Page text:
B-242095, Jan 28, 1991

B-242095: Jan 28, 1991

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The error was discovered after the expenses were incurred but before the bill for the excess charges was paid by the agency. Waiver applies only where an erroneous payment has already been made and the employee is indebted to the government. The error was discovered before the storage charges were paid. The regulation providing a 180-day maximum temporary storage period was promulgated pursuant to statutory authority contained in 5 U.S.C. There is no debt owed the government. Waiver is available only where an erroneous payment has already been made by the government. No such payment was made in this case. Dougherty's bill for the excess temporary storage may not be granted. /1/ The request was made by the Director.

B-242095, Jan 28, 1991

CIVILIAN PERSONNEL - Relocation - Household goods - Temporary storage - Time restrictions - Additional expenses DIGEST: 1. A transferred employee may not be allowed additional time for the temporary storage of household goods in excess of the 180-days authorized by the Federal Travel Regulations applicable to transfers. 2. An agency erroneously authorized the storage of household goods, incident to an employee's transfer, for a period that exceeded the time limit authorized by the Federal Travel Regulations. The error was discovered after the expenses were incurred but before the bill for the excess charges was paid by the agency. Erroneous advice may not be the basis for consideration of waiver. Waiver applies only where an erroneous payment has already been made and the employee is indebted to the government.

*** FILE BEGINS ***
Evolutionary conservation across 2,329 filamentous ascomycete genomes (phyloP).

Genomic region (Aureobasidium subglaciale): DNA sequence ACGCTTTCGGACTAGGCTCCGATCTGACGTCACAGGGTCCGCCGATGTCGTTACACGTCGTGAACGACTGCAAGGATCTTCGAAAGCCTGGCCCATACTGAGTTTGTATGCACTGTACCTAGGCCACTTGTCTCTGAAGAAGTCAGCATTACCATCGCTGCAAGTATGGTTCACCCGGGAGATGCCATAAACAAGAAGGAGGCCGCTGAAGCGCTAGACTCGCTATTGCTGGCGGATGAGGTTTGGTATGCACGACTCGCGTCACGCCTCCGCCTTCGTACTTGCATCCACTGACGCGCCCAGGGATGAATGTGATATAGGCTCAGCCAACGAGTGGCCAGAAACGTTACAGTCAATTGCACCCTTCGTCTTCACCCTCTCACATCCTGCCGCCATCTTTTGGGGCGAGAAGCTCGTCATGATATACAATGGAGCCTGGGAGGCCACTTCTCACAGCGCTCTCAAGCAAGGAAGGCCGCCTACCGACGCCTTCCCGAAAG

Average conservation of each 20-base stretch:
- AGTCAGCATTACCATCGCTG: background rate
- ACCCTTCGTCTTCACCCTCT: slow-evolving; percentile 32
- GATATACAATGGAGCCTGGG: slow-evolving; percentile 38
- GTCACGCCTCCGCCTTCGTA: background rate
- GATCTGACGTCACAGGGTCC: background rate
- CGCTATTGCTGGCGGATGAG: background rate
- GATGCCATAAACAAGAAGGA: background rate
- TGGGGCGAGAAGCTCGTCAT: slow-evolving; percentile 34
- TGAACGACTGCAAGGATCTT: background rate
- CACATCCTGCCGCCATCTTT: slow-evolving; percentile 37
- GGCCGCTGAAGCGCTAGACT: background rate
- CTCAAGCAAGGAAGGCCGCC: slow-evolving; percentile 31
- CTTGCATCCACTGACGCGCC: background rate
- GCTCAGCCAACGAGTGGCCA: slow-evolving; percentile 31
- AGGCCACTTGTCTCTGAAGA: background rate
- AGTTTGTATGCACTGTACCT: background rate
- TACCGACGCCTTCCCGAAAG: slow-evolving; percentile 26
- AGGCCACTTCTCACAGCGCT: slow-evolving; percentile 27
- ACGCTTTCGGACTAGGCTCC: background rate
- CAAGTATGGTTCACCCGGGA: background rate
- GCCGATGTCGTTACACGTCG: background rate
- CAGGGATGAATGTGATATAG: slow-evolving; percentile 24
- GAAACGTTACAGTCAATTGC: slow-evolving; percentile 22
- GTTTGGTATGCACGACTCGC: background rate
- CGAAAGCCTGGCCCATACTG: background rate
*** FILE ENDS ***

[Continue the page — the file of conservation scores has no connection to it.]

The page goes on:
Richard D. Dougherty:

The Department of the Treasury /1/ asks whether the agency may waive the temporary storage time limit of 180 days applicable to household goods, /2/ and pay the charges that the carrier billed for 30 days of storage that exceeded the authorized time limit. The facts of record do not provide a legal basis for paying the excess storage bill.

The agency erroneously approved temporary storage for 210 days for Mr. Richard D. Dougherty when he transferred in November 1989. The error was discovered before the storage charges were paid, and upon the agency's request the carrier billed the employee $193.98 for the 30 excess days.

The regulation providing a 180-day maximum temporary storage period was promulgated pursuant to statutory authority contained in 5 U.S.C. Sec. 5724(a)(2) (1988), and it has the force and effect of law. Therefore, neither the General Accounting Office nor the Department of the Treasury may waive, modify or extend the time limitations set forth therein. See David C. Funk, B-227488, Dec. 29, 1987, and cases cited. In another case affirming that principle, Angelo N. Grandelli, B-226937.2, Dec. 13, 1988, we recognized that an employee's debt, resulting from an erroneous authorization for excess periods of storage, may be considered for waiver under the authority in 5 U.S.C. Sec. 5584 (1988).

However, since the government has not paid the excess storage bill in Mr. Dougherty's case, there is no debt owed the government, the repayment of which may be waived. We explained in Rebecca T. Zagriniski, 66 Comp.Gen. 642 (1987) that 5 U.S.C. Sec. 5584(a) contains no authority to grant waiver for erroneous advice. Waiver is available only where an erroneous payment has already been made by the government, and no such payment was made in this case.

Accordingly, the agency's request for authority to pay Mr. Dougherty's bill for the excess temporary storage may not be granted.

/1/ The request was made by the Director, Office of Administration, Federal Law Enforcement Training Center, Glynco, Georgia, reference FIN 15 -1 (BFD).

/2/ The Federal Travel Regulations, 302-8.2(4)(d) (1980), provides for an initial period of 90 days for the storage of household goods, and an additional 90-day period which may be granted upon written request and agency approval.